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Giants win in 11; Marlins manager has beef

The SportsXchange

SAN FRANCISCO -- The San Francisco Giants finally beat the Miami Marlins at AT&T Park on Saturday afternoon, even if Marlins manager Mike Redmond refuses to acknowledge it actually happened.

Pinch-hitter Hector Sanchez blooped a single to left field to score Gregor Blanco with one out in the 11th inning as the Giants snapped the Marlins' nine-game winning streak in San Francisco in a 2-1 win that Redmond thought should have ended two innings earlier in a shutout victory for the Marlins.

Well before Hunter Pence's tie-protecting catch and Sanchez's third career walk-off hit, Redmond disputed San Francisco's first run of the game, which scored while a Giants fan in the right-field bleachers was clutching a live ball in his hands.

Batting with starting pitcher Barry Zito on first base and two outs in the fifth inning, Blanco belted a 400-foot bomb to right center off Marlins starter Jacob Turner.

The ball bounced hard on the warning track and nearly scaled the 20-foot brick wall. A double was ruled when a paying customer reached over the wall and snatched the high hop, resulting in fan interference.

The umpires ruled Zito, running on contact, would have scored if not for the interference, allowing the Giants to tie the score at 1.

Redmond did not agree.

"I didn't think Barry Zito should have scored," the manager said, with an emphasis on the pitcher's name. "That didn't seem to matter (to the umpire)."

Giants manager Bruce Bochy saw it differently. He thought the interference might have prevented an inside-the-park home run similar to the one by Angel Pagan that ended the Giants' win over Colorado on May 25.

Zito found middle ground, agreeing with the umpires.

"I think I was on third base," he said of where he stood at the point the fan grabbed the ball. "Even if (right fielder Giancarlo) Stanton catches the ball and throws home, I think I would have been safe."

Redmond argued vehemently with first-base umpire Mark Wegner and didn't leave the field until he had been thrown out. It was his first ejection of the season.

"I don't know if he would have scored from first," Redmond said of what he perceived to be an uncertainty that should have advanced Zito just the traditional two bases. "I've been ejected a few times (in the minors). You say your piece and move on."

Thanks to scoreless pitching by both bullpens starting in the eighth inning, the score remained 1-1 into the 11th.

After suffering two narrow defeats to the last-place Marlins to begin the four-game series, the Giants got the upper hand after Blanco led off the 11th with a single off the fourth Miami pitcher, Mike Dunn (2-2).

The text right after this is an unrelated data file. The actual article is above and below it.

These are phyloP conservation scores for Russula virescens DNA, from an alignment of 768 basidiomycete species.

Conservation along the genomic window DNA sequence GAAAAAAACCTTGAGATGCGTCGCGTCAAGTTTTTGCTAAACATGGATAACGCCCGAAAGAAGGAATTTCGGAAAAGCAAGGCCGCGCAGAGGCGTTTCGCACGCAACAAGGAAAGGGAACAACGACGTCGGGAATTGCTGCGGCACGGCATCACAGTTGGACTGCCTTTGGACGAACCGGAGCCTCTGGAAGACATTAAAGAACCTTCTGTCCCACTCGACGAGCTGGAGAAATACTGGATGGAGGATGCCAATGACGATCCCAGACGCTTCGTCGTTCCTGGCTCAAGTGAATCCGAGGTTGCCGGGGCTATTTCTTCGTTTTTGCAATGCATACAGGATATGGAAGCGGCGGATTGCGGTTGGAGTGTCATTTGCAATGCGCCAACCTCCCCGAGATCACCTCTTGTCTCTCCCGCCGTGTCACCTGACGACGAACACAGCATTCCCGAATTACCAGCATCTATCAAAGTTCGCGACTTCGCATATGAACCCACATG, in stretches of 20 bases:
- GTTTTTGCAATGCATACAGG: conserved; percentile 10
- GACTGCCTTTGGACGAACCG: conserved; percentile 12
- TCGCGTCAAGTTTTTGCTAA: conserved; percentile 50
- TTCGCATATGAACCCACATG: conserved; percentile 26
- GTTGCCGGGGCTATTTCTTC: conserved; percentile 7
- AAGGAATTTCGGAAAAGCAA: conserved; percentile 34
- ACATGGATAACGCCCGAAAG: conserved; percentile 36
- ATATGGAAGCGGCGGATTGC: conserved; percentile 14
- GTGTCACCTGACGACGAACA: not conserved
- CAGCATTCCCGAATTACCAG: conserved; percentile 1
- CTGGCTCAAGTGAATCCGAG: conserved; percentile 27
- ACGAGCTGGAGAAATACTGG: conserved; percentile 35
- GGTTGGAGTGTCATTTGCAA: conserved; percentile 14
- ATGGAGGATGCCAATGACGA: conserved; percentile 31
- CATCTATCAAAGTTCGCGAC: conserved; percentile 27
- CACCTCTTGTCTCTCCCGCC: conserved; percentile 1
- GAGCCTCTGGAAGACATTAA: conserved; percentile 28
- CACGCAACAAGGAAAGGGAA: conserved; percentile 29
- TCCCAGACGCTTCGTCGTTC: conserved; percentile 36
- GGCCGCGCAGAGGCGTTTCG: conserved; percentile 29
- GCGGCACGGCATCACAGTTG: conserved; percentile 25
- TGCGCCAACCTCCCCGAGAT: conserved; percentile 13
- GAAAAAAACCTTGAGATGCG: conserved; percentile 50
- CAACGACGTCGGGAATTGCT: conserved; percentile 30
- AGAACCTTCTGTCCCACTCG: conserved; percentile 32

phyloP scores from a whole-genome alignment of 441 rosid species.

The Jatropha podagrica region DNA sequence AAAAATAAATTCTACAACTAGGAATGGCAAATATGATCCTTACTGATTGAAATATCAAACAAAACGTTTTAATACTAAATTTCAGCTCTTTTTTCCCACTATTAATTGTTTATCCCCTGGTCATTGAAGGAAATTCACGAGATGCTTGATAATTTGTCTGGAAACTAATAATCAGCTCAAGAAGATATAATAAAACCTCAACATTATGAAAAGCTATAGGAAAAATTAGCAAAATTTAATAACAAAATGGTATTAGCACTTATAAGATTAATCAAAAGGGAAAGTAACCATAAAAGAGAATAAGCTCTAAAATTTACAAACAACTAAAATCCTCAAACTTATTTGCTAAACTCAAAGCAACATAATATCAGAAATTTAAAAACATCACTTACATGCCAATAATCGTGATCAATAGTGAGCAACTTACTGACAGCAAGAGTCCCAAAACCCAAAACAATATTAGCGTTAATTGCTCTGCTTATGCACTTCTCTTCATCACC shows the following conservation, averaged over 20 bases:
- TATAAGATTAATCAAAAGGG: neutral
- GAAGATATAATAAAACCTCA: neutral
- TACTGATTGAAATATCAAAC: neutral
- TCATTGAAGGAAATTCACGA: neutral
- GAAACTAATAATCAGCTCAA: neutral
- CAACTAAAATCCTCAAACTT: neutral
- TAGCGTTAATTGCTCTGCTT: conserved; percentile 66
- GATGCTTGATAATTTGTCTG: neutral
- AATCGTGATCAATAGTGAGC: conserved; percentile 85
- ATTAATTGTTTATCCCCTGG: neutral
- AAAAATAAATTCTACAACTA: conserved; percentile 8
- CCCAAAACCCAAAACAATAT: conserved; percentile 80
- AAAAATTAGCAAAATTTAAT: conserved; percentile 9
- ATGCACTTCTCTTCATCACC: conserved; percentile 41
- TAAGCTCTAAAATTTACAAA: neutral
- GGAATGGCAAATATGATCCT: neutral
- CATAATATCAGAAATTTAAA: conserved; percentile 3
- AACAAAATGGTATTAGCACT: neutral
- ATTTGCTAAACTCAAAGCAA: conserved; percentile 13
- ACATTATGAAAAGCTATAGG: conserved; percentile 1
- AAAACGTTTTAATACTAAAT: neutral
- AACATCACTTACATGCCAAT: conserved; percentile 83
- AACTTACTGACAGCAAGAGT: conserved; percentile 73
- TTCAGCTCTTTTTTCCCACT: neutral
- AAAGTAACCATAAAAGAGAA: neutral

After a pitching change to Ryan Webb, Marco Scutaro sacrificed Blanco into scoring position, and he took third on Buster Posey's infield hit.

Pence was intentionally walked to load the bases and set up a potential inning-ending double play, but Sanchez foiled that strategy by flaring a hit in front of Marlins left fielder Justin Ruggiano for the winner.

Sandy Rosario (2-0), the fifth Giants pitcher, got the win well after Zito, pitching three days after the death of his father, Joe, completed his gutty performance.

After surrendering a solo home run to the second batter he faced, Ed Lucas, Zito didn't allow any more runs and just five more hits through the seventh inning. He struck out five and walked two.

"I'm doing all right," he said afterward. "I just try to minimize distractions. Some things are a little heavier than others."

The winning uprising came immediately after Pence had denied the Marlins a potential go-ahead run in the top of the 11th when he charged in to shoestring a sinking liner by Placido Polanco with two on and two out. Polanco was bidding for a fourth hit in the game.

"Obviously, you know what's on the line there," Pence said of his risky run at the liner. "I'm playing Polanco a little in and a little over (toward right center). He's made a living hitting a lot of balls that way. Fortunately, I was able to catch it."

The home run was a career first for Lucas, a 31-year-old Dartmouth product who made his major-league debut earlier this season after spending nine-plus seasons in the minors.

"Seems like the same thing every day -- pitch great and have a hard time scoring runs," Redmond said. "When Luke hit that home run, I thought we might score some runs. Give Zito credit."

Turner, making just his fifth career start, limited the Giants to one run and six hits in seven innings. He struck out two and walked one in his fourth consecutive no-decision since winning his major-league debut.

NOTES: The Giants have not lost three consecutive home games this season. ... The last Giants home win over the Marlins had been July 28, 2010. ... Lucas had 66 home runs in his minor-league career. ... Posey struck out in the ninth inning, ending a string of 41 plate appearances without a whiff. ... Pagan disclosed before the game that a new MRI taken on his left hamstring shows a small tear, one that might require surgery. He said he will get a second opinion -- probably early next week -- before deciding upon a course of action. ... Giants SS Brandon Crawford started for the first time since spraining his right middle and index fingers sliding headfirst into second base on Tuesday night. He went 0-for-4 with a strikeout. ... Giants OF Andres Torres was held out after having to leave Friday's game with a bruised right knee suffered while sliding into third base.

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